LIVE FROM THE HEADLINES
Seattle Votes on Expresso Tax
Aired September 2, 2003 - 19:45 ET
THIS IS A RUSH TRANSCRIPT. THIS COPY MAY NOT BE IN ITS FINAL FORM AND MAY BE UPDATED.
ANDERSON COOPER, CNN ANCHOR: In two weeks America will be watching a vote on West Coast for signs of things to come. No, not California's election, that of course is in October. I'm talking about Seattle's vote on September 16 when residents decide whether to give themselves a new tax. Why you might ask? Like much of America Seattle is strapped for cash. One place they cut back, education, including services for young poor kids. So, child care providers suggested a new tax. Not just any tax mind you. Seattle will be voting on whether to slap a 10 cent tax on any drink containing more than half an ounce of espresso.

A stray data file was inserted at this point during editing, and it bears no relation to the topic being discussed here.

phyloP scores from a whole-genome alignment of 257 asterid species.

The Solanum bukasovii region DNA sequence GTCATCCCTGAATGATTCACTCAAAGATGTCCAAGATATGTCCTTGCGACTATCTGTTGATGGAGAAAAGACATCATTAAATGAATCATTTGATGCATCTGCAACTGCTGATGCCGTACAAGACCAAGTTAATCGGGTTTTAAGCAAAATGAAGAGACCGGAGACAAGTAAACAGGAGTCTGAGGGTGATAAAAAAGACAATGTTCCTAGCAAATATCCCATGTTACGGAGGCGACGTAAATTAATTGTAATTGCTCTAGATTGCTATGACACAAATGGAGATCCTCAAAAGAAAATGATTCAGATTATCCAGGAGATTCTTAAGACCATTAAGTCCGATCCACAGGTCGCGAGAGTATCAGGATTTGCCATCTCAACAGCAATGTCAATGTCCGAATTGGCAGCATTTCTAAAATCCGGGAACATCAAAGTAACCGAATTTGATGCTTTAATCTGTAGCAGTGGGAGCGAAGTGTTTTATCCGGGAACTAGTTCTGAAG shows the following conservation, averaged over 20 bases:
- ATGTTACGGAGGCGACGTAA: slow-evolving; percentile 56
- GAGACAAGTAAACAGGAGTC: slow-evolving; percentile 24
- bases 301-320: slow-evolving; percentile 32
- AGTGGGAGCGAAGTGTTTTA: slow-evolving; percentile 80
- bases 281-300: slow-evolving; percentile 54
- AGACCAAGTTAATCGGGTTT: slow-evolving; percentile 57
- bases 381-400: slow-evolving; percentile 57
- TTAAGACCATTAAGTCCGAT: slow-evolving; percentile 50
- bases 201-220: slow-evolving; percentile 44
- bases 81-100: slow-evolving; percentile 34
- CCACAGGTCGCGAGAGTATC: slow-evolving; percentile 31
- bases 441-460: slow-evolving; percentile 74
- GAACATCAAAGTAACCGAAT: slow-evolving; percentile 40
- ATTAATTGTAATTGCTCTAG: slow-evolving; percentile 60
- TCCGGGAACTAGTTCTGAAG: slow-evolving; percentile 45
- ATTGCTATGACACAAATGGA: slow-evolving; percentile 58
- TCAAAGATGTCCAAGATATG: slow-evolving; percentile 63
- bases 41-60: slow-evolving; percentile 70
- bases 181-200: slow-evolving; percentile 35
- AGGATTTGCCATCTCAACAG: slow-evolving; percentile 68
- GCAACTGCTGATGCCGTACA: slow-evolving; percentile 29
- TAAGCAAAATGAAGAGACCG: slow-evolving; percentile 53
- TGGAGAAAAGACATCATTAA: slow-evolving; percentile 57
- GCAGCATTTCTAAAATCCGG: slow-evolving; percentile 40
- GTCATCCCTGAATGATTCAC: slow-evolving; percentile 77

UNIDENTIFIED FEMALE: One (UNINTELLIGIBLE)
COOPER: If you don't mind paying $2.50 for a latte would you mind shelling out an extra dime?
That's the question Seattle residents face. Some critics of the proposed tax wonder whether it's a sin tax or a luxury tax. If it's sin, why not focus on alcohol. If it's luxury, why not focus on real luxuries. With a tax on Cristal you might think a single P. Diddy Swann can take a class room of kids from pre-K to premed. Seattle doesn't drink of alcohol to make a tax viable. But coffee, it's the mecca of moccachino. Residents sip some 200,000 espressos a day. Still, taxing espresso, isn't that like taxing cheese stakes in Philly or promises in Washington. Seattle's chamber of commerce say education should be funded through the regular budget. The same budget the chamber lobbied to cut last month. Starbucks is part of the grande mocha lobbying effort against the tax. But defeating it may be a tall order. Polls show fans of the tax are in a clear majority. While for those who oppose it, the future looks black. No sugar.
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